There has been much publicised about the current state of affairs on the employment front and the overall dissatisfaction of many employees…
There is no doubt that the Covid experience has hastened many to reconsider their lives and how and where they live… clearly this has a knock-on effect of evaluating our working situations as well.
This has gotten many pundits hypothesising that there is “great resignation” wave about to hit us. Is this really the case, or perhaps fanciful thinking?
I know from first-hand experience that there has been a significant influx of new residents into Queensland (Sunshine state) from other states in Australia.
Since I arrived and started living in Queensland full time, I usually get between 2 – 5 propositions to buy my house each week.
This is largely from people putting notes in my mailbox, or real estate agents contacting me with active buyers looking to buy in my neighbourhood and finally agents wanting to provide me with a valuation of my property.
To create the carrot!
None of which I’m even slightly interested in, but it does beg the question as to why the massive interest and influx over the past 12 months.
I think we’ve all spent some time evaluating our lives over the past 2 years. Especially the working from home thing…
Not only is it difficult to work from home, well I find it difficult but maybe that’s just me. Lol!
However, this combined with having to home-school your kids (fortunately I don’t), or if you live in a location that doesn’t provide you and your family with the space you need to mentally survive, or maybe live in a location with cold and crappy weather for much of the year.
Clearly, the latter was with me making the choice to move back to Australia but being stuck at home for extended periods of time and the isolation from humanity also played a massive part.
This combination invariably has a tsunami effect on many of us… overwhelming to be sure.
So, like with me the answer was finding a place that (a) provided more space, (b) a fabulous and more temperate climate and (c) gave me a more outdoors lifestyle.
Now add on top an employer and/or job that is “so-so” at best and you have the recipe for a major change.
The question is – is this enough to make people resign their jobs?
Yes and no!
Arguably a resounding yes, from the perspective of creating a life more in tune with your hopes, desires, and aspirations.
However, the age-old question is affordability.
This new influx has seen the property markets jump in and around my area of Brisbane by 28.7% in the past 12 months alone. Not that I would expect this pace to continue, but it is indicative of the marketplace and the lowering of overall affordability.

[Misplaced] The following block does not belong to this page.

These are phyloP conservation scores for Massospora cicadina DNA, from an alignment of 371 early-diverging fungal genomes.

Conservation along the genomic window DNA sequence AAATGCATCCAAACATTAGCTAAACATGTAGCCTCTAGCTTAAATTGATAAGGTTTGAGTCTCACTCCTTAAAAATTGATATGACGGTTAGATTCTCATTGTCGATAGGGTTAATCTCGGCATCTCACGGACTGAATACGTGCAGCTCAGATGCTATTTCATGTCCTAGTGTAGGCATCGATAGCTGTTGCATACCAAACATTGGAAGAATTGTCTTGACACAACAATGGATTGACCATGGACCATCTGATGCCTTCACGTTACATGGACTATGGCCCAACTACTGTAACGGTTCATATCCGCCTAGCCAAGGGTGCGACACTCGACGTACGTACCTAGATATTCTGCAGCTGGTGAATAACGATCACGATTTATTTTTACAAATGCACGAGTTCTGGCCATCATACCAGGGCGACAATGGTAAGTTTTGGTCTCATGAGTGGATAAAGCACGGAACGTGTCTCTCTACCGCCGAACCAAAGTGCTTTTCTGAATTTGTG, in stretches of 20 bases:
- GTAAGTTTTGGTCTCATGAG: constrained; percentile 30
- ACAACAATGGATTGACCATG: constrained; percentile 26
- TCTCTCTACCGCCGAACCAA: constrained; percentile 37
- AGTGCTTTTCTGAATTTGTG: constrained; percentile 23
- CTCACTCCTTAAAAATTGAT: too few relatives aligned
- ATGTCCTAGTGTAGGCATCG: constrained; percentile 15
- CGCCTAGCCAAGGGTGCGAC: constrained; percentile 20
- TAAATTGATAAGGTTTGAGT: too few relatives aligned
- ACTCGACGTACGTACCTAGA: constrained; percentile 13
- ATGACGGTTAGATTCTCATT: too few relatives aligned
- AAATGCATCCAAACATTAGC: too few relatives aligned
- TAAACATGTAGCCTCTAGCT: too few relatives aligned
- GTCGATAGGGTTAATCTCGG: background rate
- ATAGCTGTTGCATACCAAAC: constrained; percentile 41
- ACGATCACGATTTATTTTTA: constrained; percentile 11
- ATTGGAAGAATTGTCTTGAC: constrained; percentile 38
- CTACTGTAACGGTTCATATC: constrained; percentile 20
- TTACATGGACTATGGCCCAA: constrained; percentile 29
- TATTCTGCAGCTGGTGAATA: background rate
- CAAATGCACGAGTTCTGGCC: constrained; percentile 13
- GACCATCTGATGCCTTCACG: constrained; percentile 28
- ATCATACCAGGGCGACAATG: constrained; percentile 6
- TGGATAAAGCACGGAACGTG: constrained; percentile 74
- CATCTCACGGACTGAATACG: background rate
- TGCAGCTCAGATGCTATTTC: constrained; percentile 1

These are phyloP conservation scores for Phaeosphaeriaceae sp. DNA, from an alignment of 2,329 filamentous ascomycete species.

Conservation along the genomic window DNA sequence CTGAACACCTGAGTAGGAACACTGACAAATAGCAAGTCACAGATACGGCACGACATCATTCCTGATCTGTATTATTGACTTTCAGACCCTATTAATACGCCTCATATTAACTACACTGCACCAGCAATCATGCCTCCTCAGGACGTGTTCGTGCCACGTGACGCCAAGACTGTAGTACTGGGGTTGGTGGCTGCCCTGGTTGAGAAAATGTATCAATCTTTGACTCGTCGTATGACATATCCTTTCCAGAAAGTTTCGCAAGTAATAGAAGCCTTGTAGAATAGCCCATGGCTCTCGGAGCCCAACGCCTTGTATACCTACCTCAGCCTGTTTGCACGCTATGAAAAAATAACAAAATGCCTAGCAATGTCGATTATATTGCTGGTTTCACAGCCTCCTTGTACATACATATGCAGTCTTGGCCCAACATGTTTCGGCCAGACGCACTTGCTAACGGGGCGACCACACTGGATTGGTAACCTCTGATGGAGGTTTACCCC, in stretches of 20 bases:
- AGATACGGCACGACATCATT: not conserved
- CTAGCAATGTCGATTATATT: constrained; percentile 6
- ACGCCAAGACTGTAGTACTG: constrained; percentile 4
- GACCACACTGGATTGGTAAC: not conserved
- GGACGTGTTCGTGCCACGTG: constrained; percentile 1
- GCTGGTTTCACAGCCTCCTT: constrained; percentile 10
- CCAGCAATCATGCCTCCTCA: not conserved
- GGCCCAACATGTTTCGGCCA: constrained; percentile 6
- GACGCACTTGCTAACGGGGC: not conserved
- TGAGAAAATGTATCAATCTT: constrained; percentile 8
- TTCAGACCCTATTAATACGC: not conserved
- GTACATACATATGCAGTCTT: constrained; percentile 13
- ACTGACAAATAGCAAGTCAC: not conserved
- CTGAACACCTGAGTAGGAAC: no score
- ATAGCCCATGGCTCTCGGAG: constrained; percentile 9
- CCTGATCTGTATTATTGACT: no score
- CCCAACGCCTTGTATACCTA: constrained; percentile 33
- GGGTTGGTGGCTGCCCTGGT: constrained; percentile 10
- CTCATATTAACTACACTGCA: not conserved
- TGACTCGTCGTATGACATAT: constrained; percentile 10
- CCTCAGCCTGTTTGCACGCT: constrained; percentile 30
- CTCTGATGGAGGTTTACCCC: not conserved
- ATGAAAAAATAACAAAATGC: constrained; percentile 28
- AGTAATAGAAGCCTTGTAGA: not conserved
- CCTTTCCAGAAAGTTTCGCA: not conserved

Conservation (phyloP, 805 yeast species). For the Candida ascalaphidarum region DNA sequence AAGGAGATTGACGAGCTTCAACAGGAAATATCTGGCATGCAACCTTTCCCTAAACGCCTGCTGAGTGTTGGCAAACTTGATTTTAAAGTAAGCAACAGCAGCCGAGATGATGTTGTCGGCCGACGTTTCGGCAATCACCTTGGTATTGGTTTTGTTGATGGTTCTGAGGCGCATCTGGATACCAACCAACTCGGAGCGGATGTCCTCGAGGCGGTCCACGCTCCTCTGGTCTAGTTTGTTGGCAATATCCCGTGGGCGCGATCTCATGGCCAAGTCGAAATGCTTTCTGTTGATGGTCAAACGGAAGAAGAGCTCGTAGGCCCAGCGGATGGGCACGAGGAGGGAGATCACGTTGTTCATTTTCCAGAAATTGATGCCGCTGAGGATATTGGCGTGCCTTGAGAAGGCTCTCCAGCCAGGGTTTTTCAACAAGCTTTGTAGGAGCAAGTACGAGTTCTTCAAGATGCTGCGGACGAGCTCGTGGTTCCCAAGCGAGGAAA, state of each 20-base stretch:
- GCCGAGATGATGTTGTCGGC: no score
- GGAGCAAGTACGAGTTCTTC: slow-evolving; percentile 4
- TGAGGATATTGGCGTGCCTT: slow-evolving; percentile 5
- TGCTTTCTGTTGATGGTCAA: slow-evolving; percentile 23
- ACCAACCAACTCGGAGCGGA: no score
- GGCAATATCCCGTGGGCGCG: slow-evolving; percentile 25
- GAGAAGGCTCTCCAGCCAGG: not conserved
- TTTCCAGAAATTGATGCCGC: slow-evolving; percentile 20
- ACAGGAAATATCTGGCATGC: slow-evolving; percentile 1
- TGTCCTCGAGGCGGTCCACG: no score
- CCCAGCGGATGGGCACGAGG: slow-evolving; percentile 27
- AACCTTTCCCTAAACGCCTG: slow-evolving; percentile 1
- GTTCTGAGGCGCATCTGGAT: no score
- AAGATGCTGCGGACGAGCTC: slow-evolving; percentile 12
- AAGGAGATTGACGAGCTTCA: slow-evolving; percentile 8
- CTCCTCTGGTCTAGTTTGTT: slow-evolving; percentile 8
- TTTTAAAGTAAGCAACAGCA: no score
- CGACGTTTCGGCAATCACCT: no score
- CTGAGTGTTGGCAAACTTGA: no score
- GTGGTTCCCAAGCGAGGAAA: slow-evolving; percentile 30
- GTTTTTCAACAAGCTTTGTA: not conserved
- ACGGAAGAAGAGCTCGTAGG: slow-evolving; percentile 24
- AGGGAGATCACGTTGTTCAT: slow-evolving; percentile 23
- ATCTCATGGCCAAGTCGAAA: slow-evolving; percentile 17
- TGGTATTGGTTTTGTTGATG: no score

By the way this isn’t just in Australia – it’s a worldwide phenomenon.
So, yes, I could see people being part of the great resignation, but the reality is I’m not sure many will be able to pull the trigger so to speak.
I’m sure many would like to resign and find a better, more balanced lifestyle however the reality is that the inertia is too difficult to pull off.
That doesn’t mean we should just accept our current life for what it is. Not in a million years!
For me personally I’m constantly internalising and re-evaluating my life to gain greater insights into what is important to me, what’s working and what’s not working for me.
As you’ve guessed by reading my weekly essay, I’m a huge proponent of ongoing re-evaluation of every aspect of my life and not afraid to reinvent myself. No secret in that!
I realize that I’m fortunate in many ways in that my circle of impact is small with mostly me to please.
The big question is what’s driving the dissatisfaction with the current working environment?
Is it that the job has always been mundane but now it’s become evident given that you’re working at home? It doesn’t challenge you or excite you?
Or is it that your employer doesn’t allow you to (a) work from home, (b) only makes you work from home or (c) that you have no control over your working environment?
To be fair, it’s always been (c), but now it’s just been more formalised via government directives and employer’s needs.
Perhaps it’s been the realisation that the stagnation of salaries has gone on too long and that it’s time to move on. Many see the lack of wage increases, or in some cases a decrease in salary, as just another punch in the gut from their employers.
Play this against a backdrop where larger corporations have been stable with often no net loss during the pandemic, and it becomes super frustrating. This is not so for the smaller businesses where many of them have suffered considerably…
I think we all forget that our skills, talent’s and capabilities are totally transferable and that it’s our right to take those to whomever we choose. Maybe it’s for money, maybe it’s for a promotion or for better work-life balance.
Irrespective it’s our choice. As I said before I would argue that we should always be re-evaluating our lives and not waiting to be a part of a broader movement.
In my mind it’s not a matter of what you should do, but rather when…
Until next week